26 Reasons to Not Trust the Police

Michael Heise | FilmingCops.com

The police aren’t making too many friends these days. It seems like there isn’t a day that goes by where some tragic and outrageous story comes out involving the the cops and somehow violating somebody’s rights, or even killing them. But, no matter how much we see this behavior, no matter how frequent it becomes, there seems to be an army of ignorant, dependent, terrified people who will jump in to defend the police from any criticism, because, you know, they are heroes…. Next time you encounter somebody like that, show them this article, and if they still dismiss it, just move on, there’s plenty of people with eyes to see and ears to hear if you aren’t wasting your time with the willfully apathetic.

But first off, I want to give a shout out to all of the alternative media outlets that tirelessly cover issues of police abuse, and show us just how common these violations are:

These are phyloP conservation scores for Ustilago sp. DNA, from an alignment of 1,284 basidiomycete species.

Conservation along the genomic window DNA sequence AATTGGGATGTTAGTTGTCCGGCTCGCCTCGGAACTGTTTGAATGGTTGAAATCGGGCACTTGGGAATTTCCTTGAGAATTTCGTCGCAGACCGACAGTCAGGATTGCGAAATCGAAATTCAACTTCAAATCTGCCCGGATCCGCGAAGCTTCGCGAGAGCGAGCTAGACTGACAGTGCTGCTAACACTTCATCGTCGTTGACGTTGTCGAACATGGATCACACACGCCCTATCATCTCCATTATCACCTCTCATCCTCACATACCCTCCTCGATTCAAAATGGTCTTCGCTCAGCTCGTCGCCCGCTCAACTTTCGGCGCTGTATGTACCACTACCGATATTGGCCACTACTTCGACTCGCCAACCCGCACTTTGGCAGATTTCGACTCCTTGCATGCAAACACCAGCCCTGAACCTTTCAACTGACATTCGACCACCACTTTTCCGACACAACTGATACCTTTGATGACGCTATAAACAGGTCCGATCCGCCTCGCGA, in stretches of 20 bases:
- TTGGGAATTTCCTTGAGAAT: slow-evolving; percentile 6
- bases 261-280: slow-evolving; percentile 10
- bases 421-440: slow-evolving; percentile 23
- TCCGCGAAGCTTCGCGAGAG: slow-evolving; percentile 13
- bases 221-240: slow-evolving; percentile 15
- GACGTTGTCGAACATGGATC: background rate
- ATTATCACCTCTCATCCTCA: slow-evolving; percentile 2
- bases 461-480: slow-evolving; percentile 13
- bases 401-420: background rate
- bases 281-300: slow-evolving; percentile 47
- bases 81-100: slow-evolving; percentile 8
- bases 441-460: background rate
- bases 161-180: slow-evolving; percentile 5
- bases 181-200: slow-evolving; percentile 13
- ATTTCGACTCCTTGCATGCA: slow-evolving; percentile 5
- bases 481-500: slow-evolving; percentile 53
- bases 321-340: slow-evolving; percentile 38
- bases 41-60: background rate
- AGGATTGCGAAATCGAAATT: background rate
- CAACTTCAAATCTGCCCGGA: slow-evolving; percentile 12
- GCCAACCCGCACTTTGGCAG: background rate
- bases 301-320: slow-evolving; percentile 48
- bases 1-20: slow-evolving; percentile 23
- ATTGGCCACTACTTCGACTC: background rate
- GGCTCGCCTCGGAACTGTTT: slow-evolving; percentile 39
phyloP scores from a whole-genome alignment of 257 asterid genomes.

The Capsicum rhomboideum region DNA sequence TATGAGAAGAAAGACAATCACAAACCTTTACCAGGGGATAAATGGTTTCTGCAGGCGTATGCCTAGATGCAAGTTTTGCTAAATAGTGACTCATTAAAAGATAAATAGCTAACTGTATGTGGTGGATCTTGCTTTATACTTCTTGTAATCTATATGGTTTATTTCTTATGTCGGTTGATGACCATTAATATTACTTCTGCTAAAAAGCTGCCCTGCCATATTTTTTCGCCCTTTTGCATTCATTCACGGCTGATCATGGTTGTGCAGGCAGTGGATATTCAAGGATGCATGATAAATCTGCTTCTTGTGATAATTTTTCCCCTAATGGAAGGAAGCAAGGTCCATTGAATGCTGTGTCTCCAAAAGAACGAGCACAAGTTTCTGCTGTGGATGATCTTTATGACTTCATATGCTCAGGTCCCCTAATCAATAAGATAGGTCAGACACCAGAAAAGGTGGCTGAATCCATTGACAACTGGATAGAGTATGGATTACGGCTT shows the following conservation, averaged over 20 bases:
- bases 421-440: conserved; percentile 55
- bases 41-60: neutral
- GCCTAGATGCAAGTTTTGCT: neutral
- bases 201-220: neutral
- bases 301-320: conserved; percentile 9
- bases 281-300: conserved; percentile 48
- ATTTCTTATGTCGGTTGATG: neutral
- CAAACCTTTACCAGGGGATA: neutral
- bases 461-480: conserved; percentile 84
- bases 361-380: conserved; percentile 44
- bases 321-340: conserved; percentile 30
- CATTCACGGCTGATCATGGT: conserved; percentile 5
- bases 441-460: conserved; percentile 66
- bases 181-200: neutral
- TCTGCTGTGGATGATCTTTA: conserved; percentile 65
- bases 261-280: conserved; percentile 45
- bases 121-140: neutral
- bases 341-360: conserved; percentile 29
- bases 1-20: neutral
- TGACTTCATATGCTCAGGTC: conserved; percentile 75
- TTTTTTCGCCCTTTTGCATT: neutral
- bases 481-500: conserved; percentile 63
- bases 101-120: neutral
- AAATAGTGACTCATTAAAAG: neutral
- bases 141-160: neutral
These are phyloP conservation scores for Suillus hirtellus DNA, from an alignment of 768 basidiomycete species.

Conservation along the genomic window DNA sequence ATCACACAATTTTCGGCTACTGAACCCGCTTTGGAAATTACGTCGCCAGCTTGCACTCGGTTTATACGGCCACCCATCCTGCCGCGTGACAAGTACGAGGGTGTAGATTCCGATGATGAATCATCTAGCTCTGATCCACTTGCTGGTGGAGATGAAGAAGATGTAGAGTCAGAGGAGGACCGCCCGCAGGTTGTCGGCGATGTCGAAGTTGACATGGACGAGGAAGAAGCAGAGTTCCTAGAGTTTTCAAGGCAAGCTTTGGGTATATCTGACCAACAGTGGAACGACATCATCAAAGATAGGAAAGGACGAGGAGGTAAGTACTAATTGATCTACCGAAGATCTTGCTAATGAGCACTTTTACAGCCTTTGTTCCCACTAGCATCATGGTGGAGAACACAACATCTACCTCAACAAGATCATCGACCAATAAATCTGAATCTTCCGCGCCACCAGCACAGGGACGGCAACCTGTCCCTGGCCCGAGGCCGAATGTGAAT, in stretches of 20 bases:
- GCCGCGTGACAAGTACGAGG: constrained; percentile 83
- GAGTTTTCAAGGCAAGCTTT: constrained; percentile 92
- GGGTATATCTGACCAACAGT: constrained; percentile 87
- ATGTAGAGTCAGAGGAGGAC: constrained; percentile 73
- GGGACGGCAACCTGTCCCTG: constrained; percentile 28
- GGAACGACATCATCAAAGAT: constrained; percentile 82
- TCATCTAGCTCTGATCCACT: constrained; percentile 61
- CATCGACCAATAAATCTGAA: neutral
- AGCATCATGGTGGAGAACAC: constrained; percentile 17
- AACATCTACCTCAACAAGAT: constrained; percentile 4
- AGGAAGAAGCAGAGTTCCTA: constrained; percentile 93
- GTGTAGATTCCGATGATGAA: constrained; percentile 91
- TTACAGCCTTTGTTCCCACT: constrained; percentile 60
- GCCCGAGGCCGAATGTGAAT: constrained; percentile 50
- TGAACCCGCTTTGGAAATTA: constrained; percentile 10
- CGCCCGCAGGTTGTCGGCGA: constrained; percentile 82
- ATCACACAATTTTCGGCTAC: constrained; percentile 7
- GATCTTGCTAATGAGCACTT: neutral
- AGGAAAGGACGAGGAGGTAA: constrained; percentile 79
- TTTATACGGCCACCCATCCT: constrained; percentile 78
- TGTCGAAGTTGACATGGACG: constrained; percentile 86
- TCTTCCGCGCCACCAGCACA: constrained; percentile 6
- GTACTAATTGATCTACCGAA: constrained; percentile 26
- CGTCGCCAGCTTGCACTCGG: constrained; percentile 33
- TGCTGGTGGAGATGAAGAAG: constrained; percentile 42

Filming Cops
Cop Block
The Anti-Media
The Free Though Project
Counter Current News
Cop Watch

Now, just why should we be skeptical of the police? Well where do I begin….

1. The Police Have No Duty To Protect You
It’s plastered right on the side of many police cruisers: “To Protect And to Serve”, but this serves as little more then a PR slogan for the public to feel more comfortable and trusting of the police. In 2005 the supreme court ruled in a case titled Warren Vs The District of Columbia it was ruled that police do not have a constitutional duty to protect, all the way to and including against a women who has a protection from abuse order from a husband and is being attacked by said husband. Being stalked? No duty to protect. Locked away somewhere by an attacker. No duty to protect. Being raped? Well, you get the point, unfortunately. The court went as far as to say “”[t]he duty to provide public services is owed to the public at large, and, absent a special relationship between the police and an individual, no specific legal duty exists. ”. Supporters of this verdict will tell you that it is because individuals are expected to protect themselves and their loved ones, which is true, but many states such as New York, and New Jersey get in the way of that with their draconian gun laws, effectively making them reliant on police, who then have no duty to oblige. A viscous cycle indeed.